Implementing Covid-19 stimulus package is bigger challenge

Finance minister Nirmala Sitharaman has so far given the details of the stimulus package, announced by the Prime Minister, in three tranches. The main focus of these announcements have been to support the micro, small and medium enterprises which employ crores of workers.

V S Pandey

On 12 May, Prime Minister Narendra Modi addressed the nation for the third time on the national lockdown and hinted at an extension of the lockdown in a different form and also announced a mega Rs 20 lakh crore package to kickstart the economy. The central government is expected to soon announce the new guidelines regarding the lockdown 4.0. It is likely that many more economic activities will be permitted to resume. Although the number of coronavirus positive cases have already crossed the 82,000-mark and the number of deaths is nearing 2,700,the government is under tremendous pressure to open up the economy at the earliest.

The worst sufferers due to this pandemic have been the daily wage earners and migrant workers. It is very saddening to see thousands and thousands of hungry and poor migrant workers walk on foot or cycle back to their homes hundreds of miles away. Thousands of them are desperately trying to catch any mode of travel such as trucks , tankers, tractors to somehow reach their villages, with the so-called social distancing norms being thrown to the wind. The question is why state governments such as Maharashtra, Telangana, Punjab, Haryana, Andhra Pradesh and Delhi, from where the migrant workers are moving away in droves, are silent about their plight. It was the responsibility of the state governments concerned to not only provide food and shelter to the migrant workers but also transport facilities when they expressed the desire to return to their home district. It is not that they wanted to return to their home free. Every one of them is paying a heavy cost that would be beyond the comprehension of ordinary mortals. The pictures of thousands of our poor migrant workers trying to get back home for the last few weeks has shamed the nation. What these state governments and the state machinery completely lack is empathy and any sense of responsibility towards these helpless people who are one of the most integral parts of our economic machine. There is still time for the state governments to act. They need to tell the district administration in their respective states to provide as many buses as needed and the necessary food packets or financial support to carry all those travelling on foot or otherwise within their district boundaries to their home districts or as near as possible. Just this one step will ensure that within the next two days, every migrant labour will reach his destination safely. Soon after the economy opens up and starts operating full steam, then this compassionate support will act as a positive pull to bring them back to work. All these arrangements are going to cost the state governments some crores of rupees at the most, but the country will be spared the shameful sight of the plight of lakhs and lakhs of these helpless migrant workers -trudging hundreds of kilometres – many literally collapsing by the wayside. Better late than never.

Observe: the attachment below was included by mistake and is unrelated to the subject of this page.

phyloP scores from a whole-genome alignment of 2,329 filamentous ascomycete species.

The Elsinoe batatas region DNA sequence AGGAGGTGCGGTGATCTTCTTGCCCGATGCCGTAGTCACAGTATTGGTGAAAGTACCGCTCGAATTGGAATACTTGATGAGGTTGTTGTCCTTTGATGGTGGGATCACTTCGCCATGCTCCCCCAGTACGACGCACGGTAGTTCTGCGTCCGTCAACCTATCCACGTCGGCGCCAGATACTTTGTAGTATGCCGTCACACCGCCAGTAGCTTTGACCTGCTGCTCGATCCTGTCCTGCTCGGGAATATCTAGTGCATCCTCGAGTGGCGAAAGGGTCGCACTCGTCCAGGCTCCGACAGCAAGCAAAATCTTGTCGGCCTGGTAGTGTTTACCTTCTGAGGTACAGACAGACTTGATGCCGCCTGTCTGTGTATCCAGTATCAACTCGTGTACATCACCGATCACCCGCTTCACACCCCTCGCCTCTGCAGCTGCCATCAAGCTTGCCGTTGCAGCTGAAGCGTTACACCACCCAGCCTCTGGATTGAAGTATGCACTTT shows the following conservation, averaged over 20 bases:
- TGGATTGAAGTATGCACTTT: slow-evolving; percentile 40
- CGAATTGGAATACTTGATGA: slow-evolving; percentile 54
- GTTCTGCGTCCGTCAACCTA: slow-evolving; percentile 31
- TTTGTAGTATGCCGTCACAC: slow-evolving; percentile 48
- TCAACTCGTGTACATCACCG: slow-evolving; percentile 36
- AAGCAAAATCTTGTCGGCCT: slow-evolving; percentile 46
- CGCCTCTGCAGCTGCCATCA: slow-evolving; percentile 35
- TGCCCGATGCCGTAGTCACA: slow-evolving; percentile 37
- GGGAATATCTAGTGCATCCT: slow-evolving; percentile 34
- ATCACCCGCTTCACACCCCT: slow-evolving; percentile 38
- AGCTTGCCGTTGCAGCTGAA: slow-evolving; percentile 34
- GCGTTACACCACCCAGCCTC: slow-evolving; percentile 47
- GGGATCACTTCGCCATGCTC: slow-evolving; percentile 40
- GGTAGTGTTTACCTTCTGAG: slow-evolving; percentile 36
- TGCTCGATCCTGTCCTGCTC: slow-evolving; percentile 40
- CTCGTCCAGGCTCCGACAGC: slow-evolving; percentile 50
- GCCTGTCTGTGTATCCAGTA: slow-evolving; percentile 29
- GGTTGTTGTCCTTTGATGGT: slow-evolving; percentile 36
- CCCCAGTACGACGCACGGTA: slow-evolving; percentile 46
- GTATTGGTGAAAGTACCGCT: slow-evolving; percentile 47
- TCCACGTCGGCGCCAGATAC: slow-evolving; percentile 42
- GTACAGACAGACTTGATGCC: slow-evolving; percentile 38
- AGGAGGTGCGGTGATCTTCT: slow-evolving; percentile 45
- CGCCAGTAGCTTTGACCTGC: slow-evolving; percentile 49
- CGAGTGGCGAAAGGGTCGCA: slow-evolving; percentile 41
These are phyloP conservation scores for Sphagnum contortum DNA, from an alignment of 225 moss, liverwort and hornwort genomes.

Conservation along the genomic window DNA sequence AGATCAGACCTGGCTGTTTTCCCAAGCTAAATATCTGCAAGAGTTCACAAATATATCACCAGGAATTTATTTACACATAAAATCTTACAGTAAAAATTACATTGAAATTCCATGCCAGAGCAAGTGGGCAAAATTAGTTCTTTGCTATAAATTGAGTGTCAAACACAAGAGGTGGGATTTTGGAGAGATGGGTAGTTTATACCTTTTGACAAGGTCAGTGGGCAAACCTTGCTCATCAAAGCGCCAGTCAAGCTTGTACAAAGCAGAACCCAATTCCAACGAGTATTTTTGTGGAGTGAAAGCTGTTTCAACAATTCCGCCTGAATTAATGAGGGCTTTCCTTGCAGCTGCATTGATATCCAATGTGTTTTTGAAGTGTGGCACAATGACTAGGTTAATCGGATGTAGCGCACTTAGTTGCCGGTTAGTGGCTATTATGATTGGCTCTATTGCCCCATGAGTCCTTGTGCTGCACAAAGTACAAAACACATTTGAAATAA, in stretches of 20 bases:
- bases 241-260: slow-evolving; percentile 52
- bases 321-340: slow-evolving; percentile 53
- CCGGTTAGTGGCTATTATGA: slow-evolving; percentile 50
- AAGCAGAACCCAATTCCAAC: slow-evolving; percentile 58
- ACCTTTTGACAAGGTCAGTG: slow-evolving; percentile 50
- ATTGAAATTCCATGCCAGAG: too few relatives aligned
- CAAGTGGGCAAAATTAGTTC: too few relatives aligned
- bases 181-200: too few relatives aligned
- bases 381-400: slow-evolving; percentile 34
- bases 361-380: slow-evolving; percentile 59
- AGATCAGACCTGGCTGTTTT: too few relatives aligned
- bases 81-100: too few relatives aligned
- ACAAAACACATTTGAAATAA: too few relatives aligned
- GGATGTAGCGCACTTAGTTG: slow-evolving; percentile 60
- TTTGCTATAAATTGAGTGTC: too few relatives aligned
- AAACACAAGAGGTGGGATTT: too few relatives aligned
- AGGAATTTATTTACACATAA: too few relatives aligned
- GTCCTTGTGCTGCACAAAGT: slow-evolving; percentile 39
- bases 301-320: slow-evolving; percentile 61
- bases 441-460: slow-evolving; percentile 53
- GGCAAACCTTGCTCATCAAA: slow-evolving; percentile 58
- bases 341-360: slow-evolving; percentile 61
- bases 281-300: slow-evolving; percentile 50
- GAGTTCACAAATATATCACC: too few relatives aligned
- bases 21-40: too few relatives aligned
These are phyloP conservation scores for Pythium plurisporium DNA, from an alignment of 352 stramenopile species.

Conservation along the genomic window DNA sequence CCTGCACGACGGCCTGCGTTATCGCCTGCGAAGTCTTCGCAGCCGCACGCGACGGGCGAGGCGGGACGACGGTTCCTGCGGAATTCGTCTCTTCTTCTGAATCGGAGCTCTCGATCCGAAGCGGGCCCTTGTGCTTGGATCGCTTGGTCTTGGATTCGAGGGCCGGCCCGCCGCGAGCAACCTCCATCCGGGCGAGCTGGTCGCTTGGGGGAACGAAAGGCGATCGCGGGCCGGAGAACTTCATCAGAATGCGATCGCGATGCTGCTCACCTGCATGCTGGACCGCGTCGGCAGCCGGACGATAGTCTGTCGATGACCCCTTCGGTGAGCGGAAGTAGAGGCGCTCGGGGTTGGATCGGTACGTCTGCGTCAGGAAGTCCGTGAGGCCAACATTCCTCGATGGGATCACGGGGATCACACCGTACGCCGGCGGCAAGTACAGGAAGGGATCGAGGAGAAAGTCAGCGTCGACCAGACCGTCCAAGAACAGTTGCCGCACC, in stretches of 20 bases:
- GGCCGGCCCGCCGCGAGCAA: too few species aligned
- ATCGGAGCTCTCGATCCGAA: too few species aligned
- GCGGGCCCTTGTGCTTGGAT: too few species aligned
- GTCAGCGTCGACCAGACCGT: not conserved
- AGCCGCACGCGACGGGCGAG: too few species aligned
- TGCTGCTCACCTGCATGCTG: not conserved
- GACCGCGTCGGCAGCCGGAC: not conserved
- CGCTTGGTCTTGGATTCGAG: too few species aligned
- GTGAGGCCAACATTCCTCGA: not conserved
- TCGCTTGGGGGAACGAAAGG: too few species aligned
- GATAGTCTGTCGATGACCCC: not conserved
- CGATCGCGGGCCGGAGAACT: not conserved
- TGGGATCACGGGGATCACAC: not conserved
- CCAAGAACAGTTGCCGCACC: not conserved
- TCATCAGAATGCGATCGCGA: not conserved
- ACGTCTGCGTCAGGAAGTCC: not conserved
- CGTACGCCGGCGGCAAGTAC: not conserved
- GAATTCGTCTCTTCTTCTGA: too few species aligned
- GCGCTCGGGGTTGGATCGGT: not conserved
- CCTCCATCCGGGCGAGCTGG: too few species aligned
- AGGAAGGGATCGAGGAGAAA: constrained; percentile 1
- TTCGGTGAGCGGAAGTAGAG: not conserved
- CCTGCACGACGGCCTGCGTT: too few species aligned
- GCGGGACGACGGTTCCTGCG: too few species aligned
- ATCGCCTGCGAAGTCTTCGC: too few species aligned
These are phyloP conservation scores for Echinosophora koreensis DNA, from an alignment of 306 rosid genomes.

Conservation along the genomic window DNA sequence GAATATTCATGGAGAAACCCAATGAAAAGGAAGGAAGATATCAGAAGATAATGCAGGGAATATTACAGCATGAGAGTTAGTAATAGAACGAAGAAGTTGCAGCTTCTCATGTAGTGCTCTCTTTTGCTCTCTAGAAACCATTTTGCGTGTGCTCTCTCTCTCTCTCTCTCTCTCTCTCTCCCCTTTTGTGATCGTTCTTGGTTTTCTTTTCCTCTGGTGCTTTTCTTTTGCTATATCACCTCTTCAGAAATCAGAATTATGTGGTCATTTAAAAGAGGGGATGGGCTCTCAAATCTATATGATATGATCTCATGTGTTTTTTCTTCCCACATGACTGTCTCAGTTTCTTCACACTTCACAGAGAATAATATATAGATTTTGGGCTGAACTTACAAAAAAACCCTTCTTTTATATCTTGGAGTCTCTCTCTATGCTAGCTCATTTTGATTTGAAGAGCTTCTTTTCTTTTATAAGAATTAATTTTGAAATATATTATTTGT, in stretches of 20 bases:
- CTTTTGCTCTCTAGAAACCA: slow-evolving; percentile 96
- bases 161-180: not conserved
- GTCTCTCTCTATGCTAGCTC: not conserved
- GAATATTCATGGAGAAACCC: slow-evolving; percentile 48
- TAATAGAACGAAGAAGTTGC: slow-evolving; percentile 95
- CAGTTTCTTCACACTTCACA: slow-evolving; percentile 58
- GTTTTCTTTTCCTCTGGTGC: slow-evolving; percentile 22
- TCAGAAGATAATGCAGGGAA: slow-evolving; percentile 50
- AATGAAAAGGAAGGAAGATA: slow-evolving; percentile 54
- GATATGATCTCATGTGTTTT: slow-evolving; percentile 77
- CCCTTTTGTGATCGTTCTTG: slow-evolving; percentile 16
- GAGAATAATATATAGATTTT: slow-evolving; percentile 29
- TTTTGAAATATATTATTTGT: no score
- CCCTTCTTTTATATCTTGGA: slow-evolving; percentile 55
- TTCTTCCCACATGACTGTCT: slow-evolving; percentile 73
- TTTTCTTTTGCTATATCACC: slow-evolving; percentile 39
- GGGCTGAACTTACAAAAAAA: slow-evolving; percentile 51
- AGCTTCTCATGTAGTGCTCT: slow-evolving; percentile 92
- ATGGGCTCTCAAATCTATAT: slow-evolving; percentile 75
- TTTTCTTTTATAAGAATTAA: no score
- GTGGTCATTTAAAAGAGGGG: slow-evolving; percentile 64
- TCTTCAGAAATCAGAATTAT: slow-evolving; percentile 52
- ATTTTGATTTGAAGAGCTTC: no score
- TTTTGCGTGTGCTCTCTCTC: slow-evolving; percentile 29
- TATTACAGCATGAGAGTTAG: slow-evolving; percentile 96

The finance minister has so far given the details of the stimulus package, announced by the Prime Minister, in three tranches. The main focus of these announcements have been to support the micro, small and medium enterprises which employ crores of workers. Various measures to support them include Rs 3 lakh crore in additional credit to these enterprises through banks. This is the most crucial support to MSME’s to bring the economy back on track. But the government will have to monitor the progress and implementation of these measures and ensure that the benefits really reach the targeted beneficiaries. The past experience with such measures has not been particularly encouraging. There has been a tendency on part of the banking system to use provisions of the stimulus package and additional funds to first adjust the outstanding amounts due from these enterprises and save non performing assets. This should not be allowed to happen. One way is to obtain regular feedback from beneficiaries and set up a mechanism of monitoring so that the MSMEs get the required working capital support to bring their enterprises back on track. It is hoped that the measures announced by the government will help ease the economic distress and bring crores of workers back into the production process.

Many of the elements in the stimulus package announced so far relate to an increase in credit flow to production units and the agriculture sector. They will be able to spur the economy and bring India back on the growth path if, and only if, it is ensured that they are implemented in letter and spirit. This is where our track record is abysmal. The challenge before PM Modi’s government is to reverse this trend, and show that his government has the capacity, drive and skill to achieve the set goals. (Courtesy: The Hindustan Times)

(VS Pandey is a former IAS officer. He retired as secretary, department of fertilisers in the Government of India)

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